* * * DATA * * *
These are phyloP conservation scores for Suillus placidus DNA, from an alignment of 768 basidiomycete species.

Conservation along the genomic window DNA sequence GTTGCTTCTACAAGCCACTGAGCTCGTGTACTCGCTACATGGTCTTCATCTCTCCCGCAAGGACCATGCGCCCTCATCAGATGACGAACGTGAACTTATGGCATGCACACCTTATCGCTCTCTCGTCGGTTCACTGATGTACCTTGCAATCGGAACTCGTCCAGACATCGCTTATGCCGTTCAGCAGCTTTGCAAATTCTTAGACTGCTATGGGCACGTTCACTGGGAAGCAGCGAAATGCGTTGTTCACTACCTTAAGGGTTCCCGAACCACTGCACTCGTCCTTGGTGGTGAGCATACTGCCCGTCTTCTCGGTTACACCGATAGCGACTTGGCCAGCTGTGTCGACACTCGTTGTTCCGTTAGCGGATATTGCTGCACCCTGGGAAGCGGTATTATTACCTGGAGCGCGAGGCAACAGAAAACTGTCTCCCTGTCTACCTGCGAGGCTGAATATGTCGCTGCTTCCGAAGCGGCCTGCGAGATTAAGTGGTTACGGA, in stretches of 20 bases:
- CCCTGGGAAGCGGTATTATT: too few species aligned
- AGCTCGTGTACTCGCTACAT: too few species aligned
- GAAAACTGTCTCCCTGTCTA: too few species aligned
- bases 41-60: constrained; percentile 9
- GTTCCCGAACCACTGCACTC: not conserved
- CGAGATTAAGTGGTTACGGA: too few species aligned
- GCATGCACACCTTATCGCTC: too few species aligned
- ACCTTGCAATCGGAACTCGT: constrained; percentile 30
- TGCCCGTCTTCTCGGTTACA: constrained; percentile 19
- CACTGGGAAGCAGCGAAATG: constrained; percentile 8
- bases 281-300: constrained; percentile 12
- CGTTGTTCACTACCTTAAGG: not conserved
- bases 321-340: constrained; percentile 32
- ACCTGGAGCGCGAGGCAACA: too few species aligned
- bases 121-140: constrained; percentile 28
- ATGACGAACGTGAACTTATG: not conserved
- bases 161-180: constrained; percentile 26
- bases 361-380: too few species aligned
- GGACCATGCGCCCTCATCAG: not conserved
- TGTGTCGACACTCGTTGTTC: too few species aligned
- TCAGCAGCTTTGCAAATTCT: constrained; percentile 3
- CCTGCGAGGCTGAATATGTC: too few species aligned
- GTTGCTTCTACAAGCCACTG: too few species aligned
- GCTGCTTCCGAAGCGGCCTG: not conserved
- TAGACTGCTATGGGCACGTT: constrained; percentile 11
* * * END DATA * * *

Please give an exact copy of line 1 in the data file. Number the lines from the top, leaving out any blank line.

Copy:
These are phyloP conservation scores for Suillus placidus DNA, from an alignment of 768 basidiomycete species.